BP oil spill: undersea accident increases flow of oil into Gulf
A robotic submarine bumped into the containment cap atop the gushing well, forcing BP to remove the cap as a safety precaution. It was collecting as much as 16,000 barrels of oil a day in the BP oil spill. BP said it will try to reattach the cap Wednesday night.
BP has removed the containment cap that had been responsible for collecting as much as 16,000 barrels of oil a day from the leaking well in the BP oil spill. A robotic submarine reportedly dented a critical vent in the system, forcing BP to detach the cap Wednesday morning as a safety precaution.
An attempt to reinstall the cap is expected later Wednesday, Coast Guard Adm. Thad Allen said in a briefing.
The damaged vent is used to send warm water into the containment cap to prevent hydrates from freezing and clogging the system. It is uncertain how the remotely controlled device disrupted the cap system, Allen said.
The containment cap is a crucial element of the oil-recovery system now in place on the floor of the Gulf of Mexico. Since its installment in early June, the cap has collected oil and sent it upward to the Discoverer Enterprise, a drill ship that separates the oil from the water and natural gas also collected by the cap.
Second containment method still working
Before its removal, the cap was working in tandem with a flexible hose that is connected directly to the blowout preventer that failed on April 20. This hose, connected to the blowout preventer's choke line, leads to the Q4000, a second ship that is burning off 10,000 barrels of oil daily. This collection method is still working even with the containment cap removed.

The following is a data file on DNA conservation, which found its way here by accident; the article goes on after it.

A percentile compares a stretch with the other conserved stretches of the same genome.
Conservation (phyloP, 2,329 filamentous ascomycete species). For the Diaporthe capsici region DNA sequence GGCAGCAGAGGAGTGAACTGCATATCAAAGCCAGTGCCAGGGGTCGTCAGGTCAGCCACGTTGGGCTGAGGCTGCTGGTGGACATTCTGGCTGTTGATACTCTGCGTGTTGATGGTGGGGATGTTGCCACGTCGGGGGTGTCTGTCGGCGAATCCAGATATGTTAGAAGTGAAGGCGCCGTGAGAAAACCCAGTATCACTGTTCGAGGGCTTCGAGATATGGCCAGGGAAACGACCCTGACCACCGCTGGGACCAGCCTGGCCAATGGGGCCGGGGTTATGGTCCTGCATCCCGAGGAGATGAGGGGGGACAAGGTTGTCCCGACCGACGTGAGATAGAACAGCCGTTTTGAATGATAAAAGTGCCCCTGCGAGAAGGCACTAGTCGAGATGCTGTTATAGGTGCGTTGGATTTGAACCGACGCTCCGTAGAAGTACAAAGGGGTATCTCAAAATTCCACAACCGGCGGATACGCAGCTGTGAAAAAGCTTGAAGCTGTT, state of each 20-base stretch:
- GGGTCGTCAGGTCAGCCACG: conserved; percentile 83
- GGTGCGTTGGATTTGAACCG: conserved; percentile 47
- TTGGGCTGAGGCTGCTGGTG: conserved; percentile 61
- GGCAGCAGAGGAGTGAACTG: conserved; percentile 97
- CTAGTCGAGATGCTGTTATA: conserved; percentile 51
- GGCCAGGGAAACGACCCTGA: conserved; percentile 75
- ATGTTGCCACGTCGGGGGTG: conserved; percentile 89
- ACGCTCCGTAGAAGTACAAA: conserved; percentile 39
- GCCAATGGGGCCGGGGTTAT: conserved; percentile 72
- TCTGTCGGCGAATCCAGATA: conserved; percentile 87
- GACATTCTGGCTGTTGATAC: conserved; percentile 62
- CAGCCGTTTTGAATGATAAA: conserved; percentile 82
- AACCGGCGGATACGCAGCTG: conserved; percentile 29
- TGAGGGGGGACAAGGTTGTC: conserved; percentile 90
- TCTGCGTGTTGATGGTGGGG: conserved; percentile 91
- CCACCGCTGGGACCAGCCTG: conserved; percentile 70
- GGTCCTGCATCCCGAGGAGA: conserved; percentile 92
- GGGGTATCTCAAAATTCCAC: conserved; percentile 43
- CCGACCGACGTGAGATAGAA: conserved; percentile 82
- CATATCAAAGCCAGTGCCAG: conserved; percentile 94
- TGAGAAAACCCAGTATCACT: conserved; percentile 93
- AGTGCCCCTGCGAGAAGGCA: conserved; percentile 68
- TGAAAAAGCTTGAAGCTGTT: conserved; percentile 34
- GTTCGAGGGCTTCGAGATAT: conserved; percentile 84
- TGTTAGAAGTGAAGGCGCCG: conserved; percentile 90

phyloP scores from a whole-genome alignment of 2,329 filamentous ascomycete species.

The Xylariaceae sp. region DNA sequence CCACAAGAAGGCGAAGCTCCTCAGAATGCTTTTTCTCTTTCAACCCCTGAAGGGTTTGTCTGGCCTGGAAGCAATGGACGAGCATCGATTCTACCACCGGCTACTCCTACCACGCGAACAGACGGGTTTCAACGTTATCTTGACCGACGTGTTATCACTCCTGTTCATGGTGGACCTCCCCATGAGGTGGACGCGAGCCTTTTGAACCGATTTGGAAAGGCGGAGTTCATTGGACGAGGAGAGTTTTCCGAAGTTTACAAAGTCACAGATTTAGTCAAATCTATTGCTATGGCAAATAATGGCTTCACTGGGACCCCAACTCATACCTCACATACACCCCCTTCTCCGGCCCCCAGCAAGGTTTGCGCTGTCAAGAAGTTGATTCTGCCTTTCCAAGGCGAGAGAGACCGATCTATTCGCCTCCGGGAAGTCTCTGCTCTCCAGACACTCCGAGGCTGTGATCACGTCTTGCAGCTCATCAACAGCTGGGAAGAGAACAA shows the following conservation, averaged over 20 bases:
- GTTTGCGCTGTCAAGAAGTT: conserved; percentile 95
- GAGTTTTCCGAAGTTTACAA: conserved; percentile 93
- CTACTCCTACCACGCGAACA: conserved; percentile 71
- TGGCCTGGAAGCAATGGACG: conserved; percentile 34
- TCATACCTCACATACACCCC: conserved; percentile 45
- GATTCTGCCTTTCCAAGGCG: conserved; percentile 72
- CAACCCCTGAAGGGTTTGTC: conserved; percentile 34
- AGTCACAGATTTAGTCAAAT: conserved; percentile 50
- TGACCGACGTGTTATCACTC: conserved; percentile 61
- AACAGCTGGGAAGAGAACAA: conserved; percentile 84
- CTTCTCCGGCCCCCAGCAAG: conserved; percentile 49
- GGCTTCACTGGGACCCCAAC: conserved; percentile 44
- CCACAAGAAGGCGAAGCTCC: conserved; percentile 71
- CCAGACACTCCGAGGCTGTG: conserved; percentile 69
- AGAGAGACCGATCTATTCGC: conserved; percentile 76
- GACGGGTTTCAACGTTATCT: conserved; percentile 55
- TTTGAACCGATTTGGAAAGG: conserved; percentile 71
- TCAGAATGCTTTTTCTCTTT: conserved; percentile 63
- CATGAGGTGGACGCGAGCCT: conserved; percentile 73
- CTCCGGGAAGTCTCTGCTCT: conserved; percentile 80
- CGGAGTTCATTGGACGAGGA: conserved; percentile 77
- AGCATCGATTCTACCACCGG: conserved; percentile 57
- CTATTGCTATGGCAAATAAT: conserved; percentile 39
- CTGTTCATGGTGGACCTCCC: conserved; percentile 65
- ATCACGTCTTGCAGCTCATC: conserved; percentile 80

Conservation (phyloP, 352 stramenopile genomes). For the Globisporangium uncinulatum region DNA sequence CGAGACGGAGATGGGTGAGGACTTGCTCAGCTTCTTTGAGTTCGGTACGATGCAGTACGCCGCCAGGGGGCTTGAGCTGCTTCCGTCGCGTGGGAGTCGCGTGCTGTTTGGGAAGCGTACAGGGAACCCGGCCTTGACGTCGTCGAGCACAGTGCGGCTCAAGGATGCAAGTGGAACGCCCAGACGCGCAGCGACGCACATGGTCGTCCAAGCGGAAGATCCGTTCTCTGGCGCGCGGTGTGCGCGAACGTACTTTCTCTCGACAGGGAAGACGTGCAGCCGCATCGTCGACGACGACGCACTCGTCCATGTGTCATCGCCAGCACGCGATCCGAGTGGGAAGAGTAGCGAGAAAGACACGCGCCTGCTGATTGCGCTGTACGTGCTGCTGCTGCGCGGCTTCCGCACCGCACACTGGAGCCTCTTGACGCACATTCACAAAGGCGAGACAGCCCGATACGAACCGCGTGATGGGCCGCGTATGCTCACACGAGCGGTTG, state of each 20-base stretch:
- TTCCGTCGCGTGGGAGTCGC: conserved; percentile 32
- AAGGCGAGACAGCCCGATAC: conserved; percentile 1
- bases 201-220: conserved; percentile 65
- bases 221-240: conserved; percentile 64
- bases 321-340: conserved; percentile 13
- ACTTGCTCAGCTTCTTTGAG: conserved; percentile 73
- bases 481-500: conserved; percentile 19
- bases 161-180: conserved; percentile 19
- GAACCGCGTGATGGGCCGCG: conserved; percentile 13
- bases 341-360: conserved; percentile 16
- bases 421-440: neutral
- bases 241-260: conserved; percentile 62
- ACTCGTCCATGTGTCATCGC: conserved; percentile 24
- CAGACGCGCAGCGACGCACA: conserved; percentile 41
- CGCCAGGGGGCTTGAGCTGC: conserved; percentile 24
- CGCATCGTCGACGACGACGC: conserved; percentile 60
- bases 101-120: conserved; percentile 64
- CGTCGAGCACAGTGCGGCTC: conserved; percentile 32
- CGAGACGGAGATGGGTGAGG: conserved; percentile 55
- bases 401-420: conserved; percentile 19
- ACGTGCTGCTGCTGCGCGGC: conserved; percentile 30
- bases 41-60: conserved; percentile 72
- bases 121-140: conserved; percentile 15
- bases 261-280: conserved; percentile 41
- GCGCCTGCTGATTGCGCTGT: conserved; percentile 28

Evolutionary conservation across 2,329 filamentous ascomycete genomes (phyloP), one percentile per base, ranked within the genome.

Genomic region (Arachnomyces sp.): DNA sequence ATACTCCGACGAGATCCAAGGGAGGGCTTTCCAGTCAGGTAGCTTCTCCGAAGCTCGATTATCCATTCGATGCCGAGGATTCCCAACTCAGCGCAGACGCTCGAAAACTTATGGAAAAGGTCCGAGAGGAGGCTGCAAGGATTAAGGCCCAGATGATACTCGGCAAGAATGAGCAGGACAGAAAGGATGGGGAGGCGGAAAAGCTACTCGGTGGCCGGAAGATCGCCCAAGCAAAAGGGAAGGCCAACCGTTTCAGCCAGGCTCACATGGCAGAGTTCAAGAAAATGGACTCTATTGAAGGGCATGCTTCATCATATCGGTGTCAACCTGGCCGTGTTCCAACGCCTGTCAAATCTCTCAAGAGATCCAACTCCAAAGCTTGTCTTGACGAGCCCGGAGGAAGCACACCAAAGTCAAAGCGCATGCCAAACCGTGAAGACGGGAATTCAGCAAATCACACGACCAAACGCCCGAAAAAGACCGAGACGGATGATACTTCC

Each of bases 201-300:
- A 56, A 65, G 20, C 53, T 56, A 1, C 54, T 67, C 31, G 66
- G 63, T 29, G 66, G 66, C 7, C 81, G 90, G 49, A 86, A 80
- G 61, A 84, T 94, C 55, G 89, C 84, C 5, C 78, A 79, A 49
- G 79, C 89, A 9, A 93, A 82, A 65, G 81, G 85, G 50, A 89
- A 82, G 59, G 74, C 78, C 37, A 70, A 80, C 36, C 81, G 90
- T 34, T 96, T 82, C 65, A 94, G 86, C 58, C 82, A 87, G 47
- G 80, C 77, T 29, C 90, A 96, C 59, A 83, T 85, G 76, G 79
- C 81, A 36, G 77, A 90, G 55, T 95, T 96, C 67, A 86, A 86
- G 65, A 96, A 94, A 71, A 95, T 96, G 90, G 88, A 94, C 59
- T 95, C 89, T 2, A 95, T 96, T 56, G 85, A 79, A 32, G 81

A third ship is expected to arrive by the end of the month and connect to the blowout preventer's kill line, burning off an additional 25,000 barrels of oil each day.
BP is also building a separate system of flexible riser pipes that is expected to increase capacity to between 60,000 to 80,000 barrels a day. The flexible pipes would also make it easier for ships to couple and decouple in the event of a hurricane.
Allen said this system would be ready to operate by Tuesday.
A 'densely packed' operation
The disruption of the container cap illustrates the sensitive nature of operations at the sea floor. The maneuverings of the remote vessels, in addition to the drilling of two separate undersea wells within a four-mile area, contributes to what Allen described as “a very densely packed operation.”
In the same media briefing Wednesday, Allen reported that two people working in the recovery efforts had died overnight in non-work related incidents. He said one person died due to a “swimming event” and the other was a vessel operator in Gulf Shores, Miss. Local police is investigating both deaths, he said.